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The Detroit they Don't want you to see
Lens: 15mm Camera: Pentax K7 Photo Location: Detroit, Mi ISO: 400 Shutter Speed: 1/350s Aperture: F13.5 
Posted By: JeffJS, 04-15-2010, 05:38 PM



Pentax K7, DA15mm Ltd, Detroit, Michigan


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04-15-2010, 06:53 PM   #2
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I hear there's a lot of that in Detroit these days. Too bad. This shot doesn't work for me that well though. It does depict the neglect of the building but the shooting angle makes the building look crooked even though the roof line is straight. It should have been taken (or adjusted so the door frame verticals were straight. Otherwise well taken.
04-15-2010, 06:54 PM   #3
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who are "they" and why don't they want me seeing this building?

I saw the subject and figured you had snuck into river rouge or into the warren test track and had some shots of a new machine from Detroit.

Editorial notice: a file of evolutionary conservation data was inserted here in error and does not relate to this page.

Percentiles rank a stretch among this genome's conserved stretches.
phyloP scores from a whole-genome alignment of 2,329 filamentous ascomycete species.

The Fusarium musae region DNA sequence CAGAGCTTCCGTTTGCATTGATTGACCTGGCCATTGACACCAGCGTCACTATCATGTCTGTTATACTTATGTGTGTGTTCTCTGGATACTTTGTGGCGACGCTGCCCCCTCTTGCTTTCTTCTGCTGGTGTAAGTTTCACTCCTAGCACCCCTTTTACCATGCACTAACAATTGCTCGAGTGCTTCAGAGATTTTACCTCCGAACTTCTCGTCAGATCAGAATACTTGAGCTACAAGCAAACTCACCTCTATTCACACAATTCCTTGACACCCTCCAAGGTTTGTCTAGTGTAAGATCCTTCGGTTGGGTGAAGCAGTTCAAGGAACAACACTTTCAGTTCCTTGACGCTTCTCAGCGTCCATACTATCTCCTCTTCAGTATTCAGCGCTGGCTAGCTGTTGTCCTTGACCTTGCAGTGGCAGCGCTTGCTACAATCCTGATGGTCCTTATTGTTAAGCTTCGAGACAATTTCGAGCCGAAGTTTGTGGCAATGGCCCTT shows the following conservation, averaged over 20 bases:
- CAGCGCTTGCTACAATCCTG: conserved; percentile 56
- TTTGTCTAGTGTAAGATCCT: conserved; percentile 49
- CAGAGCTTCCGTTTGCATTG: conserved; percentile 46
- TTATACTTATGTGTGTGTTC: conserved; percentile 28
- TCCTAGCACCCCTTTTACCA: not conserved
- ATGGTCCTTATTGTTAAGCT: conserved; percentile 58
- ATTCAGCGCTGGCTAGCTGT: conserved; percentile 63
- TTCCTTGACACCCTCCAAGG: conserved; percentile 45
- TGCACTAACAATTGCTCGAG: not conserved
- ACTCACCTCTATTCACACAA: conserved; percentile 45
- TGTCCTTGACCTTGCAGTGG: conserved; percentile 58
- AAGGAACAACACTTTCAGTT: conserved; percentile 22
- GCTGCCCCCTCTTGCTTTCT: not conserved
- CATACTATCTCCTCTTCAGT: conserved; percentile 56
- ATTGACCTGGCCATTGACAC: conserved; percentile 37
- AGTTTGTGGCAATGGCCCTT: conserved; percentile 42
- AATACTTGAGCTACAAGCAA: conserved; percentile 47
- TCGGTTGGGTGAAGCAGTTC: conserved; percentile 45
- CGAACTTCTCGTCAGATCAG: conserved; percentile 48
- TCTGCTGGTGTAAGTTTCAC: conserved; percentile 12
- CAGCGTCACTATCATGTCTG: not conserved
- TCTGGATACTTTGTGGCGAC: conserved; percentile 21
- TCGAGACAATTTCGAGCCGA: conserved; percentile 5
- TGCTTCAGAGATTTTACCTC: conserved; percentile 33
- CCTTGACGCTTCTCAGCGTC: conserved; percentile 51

04-15-2010, 07:22 PM   #4
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QuoteOriginally posted by justDIY Quote
who are "they" and why don't they want me seeing this building?

I saw the subject and figured you had snuck into river rouge or into the warren test track and had some shots of a new machine from Detroit.
Without going political in the photo section, the They are the politicians pouring 100s of millions into Downtown Detroit while the rest of the city and it's residents disintegrate from total neglect.

No, at 290 pounds, I have a hard time sneaking in anywhere. There was a time I could freely go into River Rouge but if I got caught with a camera that would have been the end of my job. In hind sight, maybe I should have done it. But if it makes you happy to See River Rouge, Here it is from the DA35



and from the Sigma 50-500 Bigma @500mm on a not so clear day with some special processing in Paint Shop Pro (before I realized it didn't properly read K7 PEF files)..



one more on a clear day from the Vivitar 85mm f1.4





04-16-2010, 12:19 AM   #5
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Well I heard Detroit was quite violent, but I expected a bit more than common graffiti. Any city has that.
04-16-2010, 01:12 AM   #6
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I'm curious, have you heard about the one hundred houses project? I think there's a website for it, there's a ton of photos on there and I really like the way that they set it up.

It's basically about all of the houses that have been abandoned and how entire neighborhoods of Detroit are now totally empty since people have left there.
04-16-2010, 03:43 AM   #7